It seems messy. I don't know feel it'll be worth it to Nvidia to go at this issue with existing cards in the channel. We have to keep in mind to not assume that Nvidia is actually anti mining. I suspect one factor Nvidia doesn't like currently is that gaming demand (at least they feel and the data suggests it) is enough currently to saturate the supply chain. to Keeping specific retail bound SKUs as mining capable is also a great hedge should the need arise and if gaming demand does go down (eventually) to manageable levels.

    We have to keep in mind that the mining spikes have so far been cyclical with relatively short runs (<1 years) and there's only really been 3 total periods including now. The first case Nvidia wasn't even involved although they did have some indirect benefits due to a lack of AMD cards in the gaming channel. The second period spike was the last one, it however ended and game in a period that Nvidia (and AMD) could increase shipments and sell what they otherwise wouldn't have (which we would see in there revenue statements). This period is different in that Nvidia was already selling whatever they could so they didn't really need the additional demand from mining (which may be detrimental to them from a longer term strategic view).

    It'll be interesting to see what details of what they're doing start to come out as well. Originally when this was rumored to happen a simple method I thought off to at least dent demand would be to put restrictions in place should they detect a lack of x16 (or x8) PCIe links and/or multiple graphics adapters since Nvidia no longer promotes multi-graphics usage in a single system for Geforce outside of the RTX 3090 (which is already being marketed as a prosumer card, so if people want it for "pro" use in mining have at it I guess).

    But I guess they're going to actually be doing some kind of heuristics directly tackle it. I'd wonder though since they have been promoting more general compute usage with even Geforce (eg. see studio drivers, all the Geforce launch slides showcased rendering workload improvements) and a general uptick in consumers buying GPUs for this how that would be differentiated with the above speculation in the twitter post. What's say GPU usage look like in off line rendering workloads? video encode? machine learning (inference)?
     
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  7. eastmen

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    Nvidia doesn't care , they just want to sell old chips again for profit. This will be forgot in a year when eth 2.0 hits and then you have to mine something like raven coin to make money again.
     
  8. HLJ

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    NVIDIA is a business...what company does not want to sell at a profit?
     
  9. DegustatoR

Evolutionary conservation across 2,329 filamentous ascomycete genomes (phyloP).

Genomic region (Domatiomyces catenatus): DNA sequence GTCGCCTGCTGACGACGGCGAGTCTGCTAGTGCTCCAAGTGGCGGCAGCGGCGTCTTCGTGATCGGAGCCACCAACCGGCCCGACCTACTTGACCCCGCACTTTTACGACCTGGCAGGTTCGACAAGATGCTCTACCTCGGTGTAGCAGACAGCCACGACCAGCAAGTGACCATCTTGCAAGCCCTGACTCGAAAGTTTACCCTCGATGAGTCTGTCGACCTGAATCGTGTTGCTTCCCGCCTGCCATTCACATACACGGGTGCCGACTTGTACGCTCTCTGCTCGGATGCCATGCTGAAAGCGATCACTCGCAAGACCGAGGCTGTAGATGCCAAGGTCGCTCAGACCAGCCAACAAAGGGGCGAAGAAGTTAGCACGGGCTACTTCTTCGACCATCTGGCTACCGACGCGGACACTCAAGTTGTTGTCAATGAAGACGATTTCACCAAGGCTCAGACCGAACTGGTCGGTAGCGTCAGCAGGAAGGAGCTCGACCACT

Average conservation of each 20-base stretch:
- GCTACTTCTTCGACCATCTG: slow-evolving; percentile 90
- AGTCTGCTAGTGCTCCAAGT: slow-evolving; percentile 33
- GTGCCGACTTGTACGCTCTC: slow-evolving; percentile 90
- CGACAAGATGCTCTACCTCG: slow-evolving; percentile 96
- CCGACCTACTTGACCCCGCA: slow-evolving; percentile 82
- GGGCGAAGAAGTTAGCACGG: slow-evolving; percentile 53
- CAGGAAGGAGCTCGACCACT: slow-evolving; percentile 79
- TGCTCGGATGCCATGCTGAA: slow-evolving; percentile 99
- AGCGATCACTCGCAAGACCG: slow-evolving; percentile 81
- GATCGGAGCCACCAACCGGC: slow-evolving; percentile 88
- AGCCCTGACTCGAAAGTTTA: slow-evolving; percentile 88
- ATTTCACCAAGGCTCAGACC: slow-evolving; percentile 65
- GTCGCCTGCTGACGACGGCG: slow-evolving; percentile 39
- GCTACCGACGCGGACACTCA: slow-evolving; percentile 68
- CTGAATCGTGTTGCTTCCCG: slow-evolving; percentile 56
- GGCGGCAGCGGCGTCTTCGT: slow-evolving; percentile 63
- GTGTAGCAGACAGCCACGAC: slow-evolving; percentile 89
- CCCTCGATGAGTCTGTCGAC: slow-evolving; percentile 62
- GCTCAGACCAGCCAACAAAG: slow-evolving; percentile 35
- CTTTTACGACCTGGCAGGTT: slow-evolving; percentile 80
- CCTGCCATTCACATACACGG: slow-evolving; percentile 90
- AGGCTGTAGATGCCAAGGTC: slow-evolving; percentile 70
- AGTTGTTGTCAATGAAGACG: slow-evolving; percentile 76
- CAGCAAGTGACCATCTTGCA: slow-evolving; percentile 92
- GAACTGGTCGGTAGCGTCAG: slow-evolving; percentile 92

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    Nvidia cares a lot. Miners are destroying one of their two core markets. And they don't get much from miners since they are selling cards according to MSPRs.

    They don't want to sell old chips at all but this is what miners will get because that's what they deserve.

    It's been four years I've been listening about ETH 2.0 coming in a year.
     
  10. A1xLLcqAgt0qc2RyMz0y

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    Quote: There is a secure handshake between the driver, the RTX 3060 silicon, and the BIOS (firmware) that prevents removal of the hash rate limiter.

     
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  11. HLJ

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    My guess is that all refresh SKU's will have this in place...but it will still make people whine ;)
     
  12. pharma

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    Unfortunately this also impacts corporations and students using daytime gpu's for bitcoin mining at night.
     
  13. BRiT

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    They just need to buy twice as many to get the same output, right? :evil:
     
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  14. Remij

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    This. :(
     
  15. manux

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    Another way to say same is that it doubles the time it takes to make the card profitable for mining. Is doubling enough of deterrent? Perhaps the mining cards are priced so that considering this doubled time for consumer cards it's more cost efficient to by crypto card instead? Another thing is that sooner or later crypto will bust again,... It could be tomorrow or years. Who knows.
     
  16. eastmen

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    Nvidia doesn't care. They are out to sell the most gpu's at the highest possible cost.

    Miners and gamers are buying up all the stock. There isn't inventory just sitting there not moving. That is a great thing for Nvidia and its even better when they can then take old chips on a old process that isn't supper limited and then sell those at high prices .

    Maybe they should just re release the 10 series because thats what gamers deserve ?